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7-Business: Dealers make a fortune selling spurious Bt cotton seeds in India

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TITLE:  Dealers make a fortune selling spurious Bt cotton seeds
SOURCE: The Financial Express, India, by Ashok B. Sharma
DATE:   29 Aug 2005

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Dealers make a fortune selling spurious Bt cotton seeds

BHATINDA, AUG 28: Flouting regulatory norms, dealers have made a killing
by massive sales of spurious Bt cotton seeds in the Punjab.

These seeds are sown in large tracts without any refuge area. The
farmers, not knowing the consequences of a likely fallout to soil and the
environment, have been practically overtaken by the hype generated. In
fact, Bt cotton--whether genuine or illegal--has come to be known to them
as "better cotton".

According to state government sources, the area under cotton has
increased to 650,000 hectare, out of which about 75% of the area is under
spurious Bt cotton. The officially approved varieties of Bt cotton occupy
an area ranging from 120,000-2,00,000 ha.

The territory manager of Mahyco Monsanto Biotech (India) Ltd, Baljinder
Singh, said Bt cotton seeds are priced between Rs 1,400 and Rs 1,650 a
packet. One packet, which contains 450g of seeds, is sufficient for
cultivation in an acre.

"We also provide 120g of non-Bt seeds to the farmers for cultivation in
the refuge area," he said.

MM Biotech's senior manager of public relations, Ms Sarita Behl, said:
"Despite the prices of approved Bt seeds being higher than non-Bt ones,
farmers opted for approved Bt varieties on their own, knowing full well
it would perform better."

In fact, the Punjab government has authorised a state cooperative,
Markfed, to market approved Bt cotton seeds. A massive campaign was
launched by the state government urging farmers to buy Bt cotton seeds
from Markfed.

State chief minister Amrinder Singh openly urged farmers to adopt this
"new technology". Authorised dealers of concerned seed companies also
sold approved Bt cotton. But in spite of consistent effort, many farmers
have opted for spurious Bt cotton seeds.

This correspondent, in the course of his field visit, tried to find out
the reasons for farmers opting for spurious seeds. A farmer who had sown
spurious Bt cotton seeds in village Behman Diwana, about 10km from
Bhatinda township, said: "We purchased this variety of Bt cotton from a
local dealer at Rs 800 per packet (a price much lower than approved
varieties). We purchased it since he told us it contains Bt genes. We
believe any variety which contains Bt genes in any form will perform better."

Another farmer said the price of such unapproved seeds ranged between Rs
800 and Rs 1,200 a packet.

The local dealers seem to have taken advantage of the hype generated by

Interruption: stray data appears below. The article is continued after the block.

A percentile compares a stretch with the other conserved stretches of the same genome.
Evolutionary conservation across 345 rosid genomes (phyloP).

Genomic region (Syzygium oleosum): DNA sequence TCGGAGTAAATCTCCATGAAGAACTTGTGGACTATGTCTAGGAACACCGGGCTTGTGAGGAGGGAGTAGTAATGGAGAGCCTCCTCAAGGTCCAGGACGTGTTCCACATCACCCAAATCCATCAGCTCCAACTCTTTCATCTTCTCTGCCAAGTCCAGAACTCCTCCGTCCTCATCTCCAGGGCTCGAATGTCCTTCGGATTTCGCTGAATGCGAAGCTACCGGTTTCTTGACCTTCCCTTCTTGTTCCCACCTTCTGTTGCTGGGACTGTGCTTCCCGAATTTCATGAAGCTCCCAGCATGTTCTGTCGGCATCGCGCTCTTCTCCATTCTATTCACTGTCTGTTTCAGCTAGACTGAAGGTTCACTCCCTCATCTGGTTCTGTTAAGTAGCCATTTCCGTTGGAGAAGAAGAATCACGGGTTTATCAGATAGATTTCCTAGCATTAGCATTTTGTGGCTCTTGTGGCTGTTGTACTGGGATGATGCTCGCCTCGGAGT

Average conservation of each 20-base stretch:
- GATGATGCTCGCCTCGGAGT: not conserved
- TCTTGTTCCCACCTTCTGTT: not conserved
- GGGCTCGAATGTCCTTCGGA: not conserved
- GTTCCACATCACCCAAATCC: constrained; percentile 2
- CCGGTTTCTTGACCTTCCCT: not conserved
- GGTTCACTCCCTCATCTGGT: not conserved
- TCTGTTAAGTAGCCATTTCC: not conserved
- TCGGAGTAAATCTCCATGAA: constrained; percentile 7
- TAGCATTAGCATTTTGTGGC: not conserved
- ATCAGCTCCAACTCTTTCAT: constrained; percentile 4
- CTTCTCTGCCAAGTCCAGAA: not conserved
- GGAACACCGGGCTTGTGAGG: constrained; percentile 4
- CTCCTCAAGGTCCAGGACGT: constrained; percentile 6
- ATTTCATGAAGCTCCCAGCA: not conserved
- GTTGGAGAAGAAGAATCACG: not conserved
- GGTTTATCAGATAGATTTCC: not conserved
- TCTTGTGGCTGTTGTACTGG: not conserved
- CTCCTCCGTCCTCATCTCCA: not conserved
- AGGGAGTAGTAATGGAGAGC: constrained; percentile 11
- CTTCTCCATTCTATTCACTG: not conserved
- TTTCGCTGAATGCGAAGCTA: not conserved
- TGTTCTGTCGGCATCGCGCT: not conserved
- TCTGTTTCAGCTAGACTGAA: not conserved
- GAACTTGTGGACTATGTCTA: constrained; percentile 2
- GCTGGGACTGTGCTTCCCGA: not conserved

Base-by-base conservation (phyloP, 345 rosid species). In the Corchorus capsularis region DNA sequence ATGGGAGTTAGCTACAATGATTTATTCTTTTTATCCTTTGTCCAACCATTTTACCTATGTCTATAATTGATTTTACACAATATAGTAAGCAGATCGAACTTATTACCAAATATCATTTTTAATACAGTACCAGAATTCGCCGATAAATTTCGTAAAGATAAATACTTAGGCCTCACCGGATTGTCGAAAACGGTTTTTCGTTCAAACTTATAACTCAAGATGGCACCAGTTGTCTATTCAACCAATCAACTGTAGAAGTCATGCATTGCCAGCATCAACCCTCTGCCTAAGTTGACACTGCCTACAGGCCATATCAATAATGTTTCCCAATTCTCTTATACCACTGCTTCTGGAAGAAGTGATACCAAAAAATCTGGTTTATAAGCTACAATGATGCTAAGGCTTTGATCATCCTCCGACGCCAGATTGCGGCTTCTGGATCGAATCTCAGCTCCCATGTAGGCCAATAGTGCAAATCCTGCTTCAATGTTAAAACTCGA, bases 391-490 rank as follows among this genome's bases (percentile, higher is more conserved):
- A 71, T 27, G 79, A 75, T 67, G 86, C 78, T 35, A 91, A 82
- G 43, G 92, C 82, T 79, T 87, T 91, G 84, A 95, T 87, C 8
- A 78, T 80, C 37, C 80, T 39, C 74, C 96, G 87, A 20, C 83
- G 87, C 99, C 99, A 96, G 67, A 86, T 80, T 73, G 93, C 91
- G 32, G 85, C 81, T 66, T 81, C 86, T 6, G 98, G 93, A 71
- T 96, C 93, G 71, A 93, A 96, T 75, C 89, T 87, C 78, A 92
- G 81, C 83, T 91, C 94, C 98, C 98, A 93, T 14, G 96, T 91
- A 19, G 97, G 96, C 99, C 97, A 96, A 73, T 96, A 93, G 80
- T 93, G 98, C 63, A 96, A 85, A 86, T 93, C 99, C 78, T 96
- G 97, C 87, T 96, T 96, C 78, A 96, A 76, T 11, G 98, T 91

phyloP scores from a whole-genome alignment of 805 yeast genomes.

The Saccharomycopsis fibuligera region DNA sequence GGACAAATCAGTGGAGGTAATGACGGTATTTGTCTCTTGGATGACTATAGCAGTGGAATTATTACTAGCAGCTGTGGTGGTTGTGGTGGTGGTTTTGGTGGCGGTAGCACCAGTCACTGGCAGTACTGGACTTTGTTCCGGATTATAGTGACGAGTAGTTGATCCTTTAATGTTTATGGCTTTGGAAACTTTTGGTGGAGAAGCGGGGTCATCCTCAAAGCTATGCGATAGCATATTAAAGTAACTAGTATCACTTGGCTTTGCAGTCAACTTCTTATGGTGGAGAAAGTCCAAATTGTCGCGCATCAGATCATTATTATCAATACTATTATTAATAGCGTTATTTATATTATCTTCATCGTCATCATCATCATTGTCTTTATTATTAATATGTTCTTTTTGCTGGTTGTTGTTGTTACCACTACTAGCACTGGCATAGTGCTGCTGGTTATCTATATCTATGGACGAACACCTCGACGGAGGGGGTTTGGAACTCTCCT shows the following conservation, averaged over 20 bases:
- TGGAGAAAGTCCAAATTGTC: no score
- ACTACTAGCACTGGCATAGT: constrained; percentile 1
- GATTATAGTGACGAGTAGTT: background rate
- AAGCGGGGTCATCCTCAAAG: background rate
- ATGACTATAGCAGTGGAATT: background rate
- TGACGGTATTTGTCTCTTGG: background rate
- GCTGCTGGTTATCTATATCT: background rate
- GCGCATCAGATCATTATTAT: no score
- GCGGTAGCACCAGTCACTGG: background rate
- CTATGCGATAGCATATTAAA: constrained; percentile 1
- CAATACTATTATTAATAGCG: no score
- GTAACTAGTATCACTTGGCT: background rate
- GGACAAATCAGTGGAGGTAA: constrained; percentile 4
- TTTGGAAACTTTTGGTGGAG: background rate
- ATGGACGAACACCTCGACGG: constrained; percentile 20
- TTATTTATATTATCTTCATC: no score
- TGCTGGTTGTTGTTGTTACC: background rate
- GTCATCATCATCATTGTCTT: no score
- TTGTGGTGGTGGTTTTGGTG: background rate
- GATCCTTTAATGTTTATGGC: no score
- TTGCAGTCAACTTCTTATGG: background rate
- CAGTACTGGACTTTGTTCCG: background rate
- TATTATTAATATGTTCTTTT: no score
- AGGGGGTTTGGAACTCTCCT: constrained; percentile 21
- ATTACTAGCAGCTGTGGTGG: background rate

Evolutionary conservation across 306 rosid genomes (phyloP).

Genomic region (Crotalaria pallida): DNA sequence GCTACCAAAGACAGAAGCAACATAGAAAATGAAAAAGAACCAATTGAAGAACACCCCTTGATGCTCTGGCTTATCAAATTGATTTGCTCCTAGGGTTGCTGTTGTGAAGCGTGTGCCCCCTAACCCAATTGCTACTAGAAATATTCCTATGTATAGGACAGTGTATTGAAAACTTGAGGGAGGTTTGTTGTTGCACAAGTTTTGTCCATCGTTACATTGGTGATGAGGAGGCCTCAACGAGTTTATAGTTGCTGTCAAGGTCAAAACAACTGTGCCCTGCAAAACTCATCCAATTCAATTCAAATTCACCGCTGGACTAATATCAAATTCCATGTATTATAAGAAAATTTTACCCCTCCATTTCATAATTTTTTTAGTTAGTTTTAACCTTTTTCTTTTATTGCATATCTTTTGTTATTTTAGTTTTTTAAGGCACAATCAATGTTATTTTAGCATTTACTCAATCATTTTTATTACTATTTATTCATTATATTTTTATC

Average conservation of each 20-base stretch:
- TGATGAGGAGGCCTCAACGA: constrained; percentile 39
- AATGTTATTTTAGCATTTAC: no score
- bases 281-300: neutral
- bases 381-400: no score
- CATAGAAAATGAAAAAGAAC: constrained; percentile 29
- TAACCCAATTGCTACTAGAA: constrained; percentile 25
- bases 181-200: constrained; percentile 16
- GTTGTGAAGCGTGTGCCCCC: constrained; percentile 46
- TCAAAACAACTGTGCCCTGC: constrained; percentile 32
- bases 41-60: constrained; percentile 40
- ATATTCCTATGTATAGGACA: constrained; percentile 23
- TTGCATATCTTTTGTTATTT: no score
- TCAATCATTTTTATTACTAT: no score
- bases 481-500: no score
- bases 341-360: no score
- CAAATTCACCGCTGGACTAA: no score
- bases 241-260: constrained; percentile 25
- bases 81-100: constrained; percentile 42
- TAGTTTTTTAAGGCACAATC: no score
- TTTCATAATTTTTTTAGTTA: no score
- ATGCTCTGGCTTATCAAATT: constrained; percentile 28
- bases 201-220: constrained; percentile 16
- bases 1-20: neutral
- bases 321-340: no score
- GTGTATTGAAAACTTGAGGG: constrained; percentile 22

the state government and companies like Mahyco Monsanto Biotech, Rasi
Seed and Ankur Seeds. Some suspect that these spurious seeds may contain
Bt genes or they may be non-Bt hybrids sold as Bt seeds. But whatever may
be the case, the sale of spurious Bt cotton seeds has surpassed the sale
of approved Bt cotton varieties. Local dealers have made a real killing.

Cotton was sown around April 20 in Bhatinda district and in many parts of
the Punjab. The cotton plant is now in the flowering stage. Early stages
of fruiting were also noticed in some plants. Incidence of pests seems to
be lower as the relative atmospheric humidity is lower owing to prolonged
dry weather. June, the first month of the monsoon season, was almost dry
throughout the country. The monsoon revived in June 27, resulting in good
rains till August 3. Thereafter, a dry spell has lingered.

"It is too early to estimate the performance of Bt cotton at this stage.
Owing to low levels of humidity, the incidence of pests is lower not only
in cotton fields, but also in paddy fields," said Umendra Dutt of the
Kheti Virasat Mission. Mr Dutt also said the organisation will come out
with a study on performance of Bt cotton in the Punjab at the end of the
season. He alleged proliferation of both approved and unapproved Bt
varieties is damaging the soil.

However, Mahyco Monsanto Biotech and Rasi Seed, which sold their approved
Bt cotton seeds in the Punjab, claim "practically no incidence of
American bollworm, pink bollworm and spotted bollworm in Bt cotton fields
due to the technology involved."

Rasi Seed advisor Joginder Singh was clear. He said Bt technology is not
a magic wand against all pests. Bt technology is successful in
controlling three types of bollworm. "It does not mean the farmer need
not apply sprays of chemical pesticides to control other pests".

He said Rasi Seed has selected right varieties for insertion of Bt genes.
These varieties are resistant to other pests also.

However, in the Bt cotton field of Jagsir Singh of village Behman Diwana,
this correspondent noticed a larva of American bollworm on the leaf of a
plant. After bringing it to the notice of Dr Singh, he said: "This larva
would soon die out as the Bt gene is active in the plant."

Like Jagsir Singh, other farmers like Jarnail Singh and Charanjit Singh
of the same village, and Gurmail Singh of Tungwali, have sown RCH-134 Bt
of Rasi Seed. All these farmers have so far applied two-three sprays of
pesticides at different intervals to control different pests. In Punjab,
approved Bt cotton varieties are: RCH-134 Bt and RCH-317 Bt of Rasi Seed;
MRC-6304 Bt and MRC-6301 Bt of Mahyco Monsanto Biotech; and Ankur-651 and
Ankur-2534 of Ankur Seeds. This is the first year of commercial sowing of
approved Bt cotton varieties in Punjab.

(Travel for the story was sponsored by Mahyco Monsanto Biotech)


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